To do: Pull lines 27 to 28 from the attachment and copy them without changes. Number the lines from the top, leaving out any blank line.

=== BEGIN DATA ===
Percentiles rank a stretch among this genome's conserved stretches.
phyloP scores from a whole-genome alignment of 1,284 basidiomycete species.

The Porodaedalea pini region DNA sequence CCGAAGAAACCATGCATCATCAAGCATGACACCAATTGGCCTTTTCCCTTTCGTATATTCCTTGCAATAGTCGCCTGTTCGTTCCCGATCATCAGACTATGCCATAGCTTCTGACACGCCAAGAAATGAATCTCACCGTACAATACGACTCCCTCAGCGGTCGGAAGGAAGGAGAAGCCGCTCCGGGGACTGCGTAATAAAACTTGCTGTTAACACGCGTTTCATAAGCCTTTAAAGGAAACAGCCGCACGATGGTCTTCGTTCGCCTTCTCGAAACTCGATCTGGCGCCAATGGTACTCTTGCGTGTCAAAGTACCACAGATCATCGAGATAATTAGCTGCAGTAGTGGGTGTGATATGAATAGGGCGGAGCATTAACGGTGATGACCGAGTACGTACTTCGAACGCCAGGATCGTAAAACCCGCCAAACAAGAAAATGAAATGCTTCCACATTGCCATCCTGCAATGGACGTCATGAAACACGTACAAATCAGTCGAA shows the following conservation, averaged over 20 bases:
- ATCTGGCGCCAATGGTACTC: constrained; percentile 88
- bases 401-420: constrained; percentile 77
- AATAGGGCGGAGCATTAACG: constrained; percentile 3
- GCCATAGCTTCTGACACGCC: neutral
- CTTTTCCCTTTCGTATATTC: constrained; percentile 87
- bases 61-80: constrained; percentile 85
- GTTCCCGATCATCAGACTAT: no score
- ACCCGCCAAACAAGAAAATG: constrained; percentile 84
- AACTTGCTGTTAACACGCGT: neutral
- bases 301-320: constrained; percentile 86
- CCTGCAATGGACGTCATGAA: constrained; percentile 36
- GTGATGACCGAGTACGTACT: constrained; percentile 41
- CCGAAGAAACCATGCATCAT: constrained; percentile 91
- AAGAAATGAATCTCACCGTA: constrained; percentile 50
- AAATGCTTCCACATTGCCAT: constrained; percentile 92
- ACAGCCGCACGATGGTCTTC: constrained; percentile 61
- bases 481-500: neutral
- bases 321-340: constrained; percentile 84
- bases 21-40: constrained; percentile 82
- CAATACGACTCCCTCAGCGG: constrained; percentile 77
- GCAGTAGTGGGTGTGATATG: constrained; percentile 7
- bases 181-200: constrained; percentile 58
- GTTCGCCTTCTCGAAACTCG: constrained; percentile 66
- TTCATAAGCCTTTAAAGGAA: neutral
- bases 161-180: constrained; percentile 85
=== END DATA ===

- TTCATAAGCCTTTAAAGGAA: neutral
- bases 161-180: constrained; percentile 85